Para-triathlon gold medalist national championship inspires community

Proud father and son, Bradley McMeeken and Jayce McMeeken showcasing the Triathlon National Gold Medal. Picture: SHAMSIYA HUSSAINPOOR.

Shamsiya Hussainpoor

Often it can be difficult to find activities, social groups, and sports for young people with disabilities, but Bradley McMeeken has stunned everyone with a reminder that anything can be achieve with determination and hard work.

Prior to finding his way to competing in triathlons, Bradley was struggling to lift his arm above his head.

Today, he is holding 78 medals – with his national gold medal being the top of his list and a great leader to his school.

Bradley is in Year 10 at Yarra Ranges Special Development School, and he was recently voted as the school captain.

“The school is giving him a lot of leadership opportunity including reading the welcome to country as well as helping to run the canteen for the teachers,” Bradley’s father, Jayce McMeeken said.

Bradley was born with a learning disability but was diagnosed with a rare form of cerebral palsy at age 10 by a doctor.

Typically, cerebral palsy is caused by brain damage in the first few months or years of life, or problems with blood flow to the brain due to stroke, blood clotting problems, abnormal blood vessels or a heart defect that was present at birth.

Brad was placed into a global gene study, which found he’s got a unique gene that didn’t come from the mother or the father but found in people with cerebral palsy.

With the help of $3000 orthotics funded through the National Disability Insurance Scheme, which need to be replaced twice a year because he is still growing.

He has worn his ankle foot Orthodics for years, and his parents ensure he wears it every day for at least one hour when stretching.

He also visits physio and orthotist appointments regularly.

Bradley overcame the tightness in his calves and ankles which made running difficult, discovering his passion for exercise.

He is no average 16-year-old, despite the difficult journey he has walked, he has never given up on hope or his dreams.

Only a few years ago, Bradley could not walk without falling over (always on his toes), severely arched back, couldn’t ride a peddle bike, couldn’t raise his right arm, muscles extremely tight, and couldn’t swim.

Thus far, Bradley has won 78 medals which includes, eight fun runs (five km each), seven national championships, 14 state championships, 12 triathlons, four aquathlons, two duathlons, three kilometre cross country, 800m track and 1500m track.

Bradley has successfully participated in in the following events, Athletics Australia Para classification – T35, track events for Yarra Ranges Athletics Club, Melbourne Inner East Special Olympics club, and Inclusive Sports Training (all abilities triathlon club).

He has shown determination not only on the running tracks and in the water but also just about anywhere he has set foot on.

Mr McMeeken is a proud father, not mere for his son’s incredible sports achievements but because of the young boy his son has become – kind, gentle, grateful, and just full of life.

The 16-year-old has done the triathlons, but he enjoys the aquathlon more.

“Three strokes, breath in one side and three strokes, breath the other, he does that well with a freestyle” Mr McMeeken said.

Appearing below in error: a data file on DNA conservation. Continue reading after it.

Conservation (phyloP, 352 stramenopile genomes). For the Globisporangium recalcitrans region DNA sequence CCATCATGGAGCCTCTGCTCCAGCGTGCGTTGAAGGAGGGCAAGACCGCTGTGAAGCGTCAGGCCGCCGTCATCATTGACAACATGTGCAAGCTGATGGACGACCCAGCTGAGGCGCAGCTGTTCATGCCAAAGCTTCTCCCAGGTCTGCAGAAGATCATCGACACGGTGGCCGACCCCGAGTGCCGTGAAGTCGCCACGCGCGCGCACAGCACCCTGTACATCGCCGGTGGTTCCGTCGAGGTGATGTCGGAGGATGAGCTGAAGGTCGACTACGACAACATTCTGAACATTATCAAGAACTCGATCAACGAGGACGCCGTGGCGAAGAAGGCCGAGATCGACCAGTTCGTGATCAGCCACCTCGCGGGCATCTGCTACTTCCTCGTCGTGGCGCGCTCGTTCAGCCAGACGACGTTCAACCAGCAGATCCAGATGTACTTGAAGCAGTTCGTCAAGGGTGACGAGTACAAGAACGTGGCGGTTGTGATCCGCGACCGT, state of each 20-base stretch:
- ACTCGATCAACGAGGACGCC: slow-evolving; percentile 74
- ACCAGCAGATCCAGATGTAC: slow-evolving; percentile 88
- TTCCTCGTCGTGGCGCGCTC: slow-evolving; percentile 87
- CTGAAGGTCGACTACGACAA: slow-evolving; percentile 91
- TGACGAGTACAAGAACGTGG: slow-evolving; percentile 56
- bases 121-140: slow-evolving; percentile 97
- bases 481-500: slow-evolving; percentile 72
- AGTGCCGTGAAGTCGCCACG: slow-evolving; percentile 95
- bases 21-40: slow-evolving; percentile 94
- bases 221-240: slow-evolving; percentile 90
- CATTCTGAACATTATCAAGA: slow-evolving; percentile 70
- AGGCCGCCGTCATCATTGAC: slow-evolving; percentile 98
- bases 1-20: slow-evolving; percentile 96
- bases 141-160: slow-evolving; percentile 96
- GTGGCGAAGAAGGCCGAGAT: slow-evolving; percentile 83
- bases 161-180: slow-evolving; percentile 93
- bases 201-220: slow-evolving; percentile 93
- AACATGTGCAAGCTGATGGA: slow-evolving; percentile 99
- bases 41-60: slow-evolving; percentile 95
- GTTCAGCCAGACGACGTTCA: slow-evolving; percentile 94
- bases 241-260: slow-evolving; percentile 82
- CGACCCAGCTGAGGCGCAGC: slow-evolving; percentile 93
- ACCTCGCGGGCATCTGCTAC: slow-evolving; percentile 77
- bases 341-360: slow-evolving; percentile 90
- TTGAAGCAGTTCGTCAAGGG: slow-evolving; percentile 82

“When he doesn’t go to his triathlon club, he goes to Monbulk with his mum and they do about 1.3km session twice a week.”

In March 2023, just an hour before the team photo was scheduled, Bradley broke his arm.

“An innocuous thing fell over in the 50 metres finish line, broke his arm, but he got his medal and went to the hospital,” Mr McMeeken said.

In November 2023, just six months after his injury Bradley went back to the place where he broke his arm and completed the triathlon at the Elwood beach.

“It was so brave [of him] to show up and do that despite the choppy water,” he said.

“He told himself to be strong, did the swim, came out of the water looking strong; and we’re very emotional to see how far he’s come.”

“If someone hurts themselves in a particular place, generally it would cause a memory that may hold you back, but for Bradley, he doesn’t hold himself back goes back in because he knows it was just an accident and it won’t happen again.”

Bradley describes himself as a “positive people person.”

“He’s kind, always happy, doesn’t complain, focuses on his abilities, and makes the most of every day.”

“He enjoys the hard work because he knows that it helps him.”

“He’s doing these other events where he’s got friends and social – it’s just fantastic.”

The McMeeken family lives by this motto, “never give up.”

“We don’t find what’s possible for Bradley, as best as we can we make sure there’s no barrier for him and if he wants to do something, then we won’t be deciding that but rather we’ll create an environment for him to do it,” Mr McMeeken said.

“If he wants to run, swim, get his driver’s licence, whatever, we will support him to do it.”

“We let the outcome define whether he can do something or not.”

Bradley has gone from having nothing to do, to always having something to do.

When he’s not running, swimming, or biking, he spends his time building Legos and playing with his favourite cars, McLaren.

He’s well supported by his kind, supportive parents, school, friends, and his teammates.

“He has fun, he stays in the moment, which is very difficult to shoot for,” Mr McMeeken said.

“We all would like to stay in the moment, but Bradley does.”

“Bradley is the bravest person I know, he never gives up and is an inspiration to all who know him, a natural leader who sets a great example for others.”